Since 2010, the IRS has been requesting small business electronic accounting files in audits. IRS agents have even been trained in using QuickBooks and Peachtree accounting files in examinations of small business taxpayers. The main issue most practitioners have with providing these files is that they can’t limit the file to the year under examination. Practitioners are concerned because many believe that IRS agents will review transactions in years not under examination.
Before 2010, the IRS limited its use of electronic accounting records in audits to large business taxpayers – mainly those with assets greater than $ 10 million. However, because most small businesses use off-the-shelf or cloud-based accounting software, the IRS believes that it can make audits more efficient by using electronic records instead of having auditors go through taxpayer-provided printouts of financial records.
The IRS has trained 1,100 of its agents — about one agent per each local audit group — to be proficient in QuickBooks and Peachtree software programs. At the initial audit contact, IRS auditors are requesting back-up files that contain the year under examination. The auditor will run reports against the data to look for large, unusual and questionable items. The IRS will also analyze the records for recordkeeping accuracy. This highlights another concern for practitioners: client errors. Many business owners are using software programs to reduce bookkeeping costs. As a result, there may be many errors that accountants must correct before completing the tax return. The IRS may perceive these corrections as taxpayer noncompliance, which may cause the IRS to use additional audit techniques to verify the accuracy of the accounting records.
Some taxpayers and practitioners are resisting providing entire back-up files to the IRS, saying that the entire file isn’t necessary. However, there is no alternative unless the taxpayer is willing to find an outside service to parse the data for the year under examination only. Some practitioners are providing these redacted files with summary data from prior and subsequent years. In some cases, the IRS appears to be accepting this format, but this is not the formal IRS position.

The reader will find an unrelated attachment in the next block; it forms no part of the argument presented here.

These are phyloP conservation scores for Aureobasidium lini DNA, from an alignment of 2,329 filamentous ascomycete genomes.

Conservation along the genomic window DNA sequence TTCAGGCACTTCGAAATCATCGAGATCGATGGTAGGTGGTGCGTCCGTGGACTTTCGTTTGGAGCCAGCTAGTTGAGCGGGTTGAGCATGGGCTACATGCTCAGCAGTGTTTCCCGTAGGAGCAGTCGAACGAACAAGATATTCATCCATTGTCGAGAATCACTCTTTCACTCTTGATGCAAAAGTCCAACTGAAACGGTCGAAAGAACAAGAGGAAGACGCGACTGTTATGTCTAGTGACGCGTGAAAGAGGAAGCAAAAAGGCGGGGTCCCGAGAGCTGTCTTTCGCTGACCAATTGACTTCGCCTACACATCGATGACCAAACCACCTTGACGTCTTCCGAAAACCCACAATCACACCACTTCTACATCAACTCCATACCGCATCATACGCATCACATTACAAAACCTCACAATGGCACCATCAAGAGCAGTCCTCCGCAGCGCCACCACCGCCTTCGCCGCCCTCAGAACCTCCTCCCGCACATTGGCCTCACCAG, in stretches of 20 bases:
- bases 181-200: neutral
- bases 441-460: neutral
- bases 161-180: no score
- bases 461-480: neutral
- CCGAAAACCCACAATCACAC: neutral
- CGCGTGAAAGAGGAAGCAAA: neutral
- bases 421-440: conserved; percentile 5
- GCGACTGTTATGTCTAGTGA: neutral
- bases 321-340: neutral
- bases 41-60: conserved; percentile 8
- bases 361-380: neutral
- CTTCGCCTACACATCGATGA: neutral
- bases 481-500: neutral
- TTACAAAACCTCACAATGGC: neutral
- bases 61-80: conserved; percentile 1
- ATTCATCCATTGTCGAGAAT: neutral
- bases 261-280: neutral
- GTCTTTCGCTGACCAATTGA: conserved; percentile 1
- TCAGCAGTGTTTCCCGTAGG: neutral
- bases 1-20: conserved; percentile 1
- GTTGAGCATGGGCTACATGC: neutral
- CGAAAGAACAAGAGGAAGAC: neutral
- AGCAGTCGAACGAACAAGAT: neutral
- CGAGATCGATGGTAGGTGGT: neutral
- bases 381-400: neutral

The IRS clearly states its position in “Use of Electronic Accounting Software Records; Frequently Asked Questions and Answers,” on IRS.gov:
“Condensed data is not acceptable for the tax year(s) under audit. However, if you choose, the company data file can be condensed (through the clean up or purge feature) for dates prior to the year(s) under audit, as long as they do not include transactions created or changed for time periods under audit, or for transactions from prior years that have an effect on the years under audit.”
Practitioners can expect to see an increase in IRS requests for back-up files and should also expect the IRS to clarify which data fields are acceptable to provide in an audit. Small business accounting software companies will most likely build options into their programs in the future.
In the meantime, practitioners should alert their clients that the IRS will scrutinize bookkeeping practices if their clients are selected for audit. Clients will need to be more careful about how they enter transactions and should be prepared to clearly explain any voided or restated transactions.
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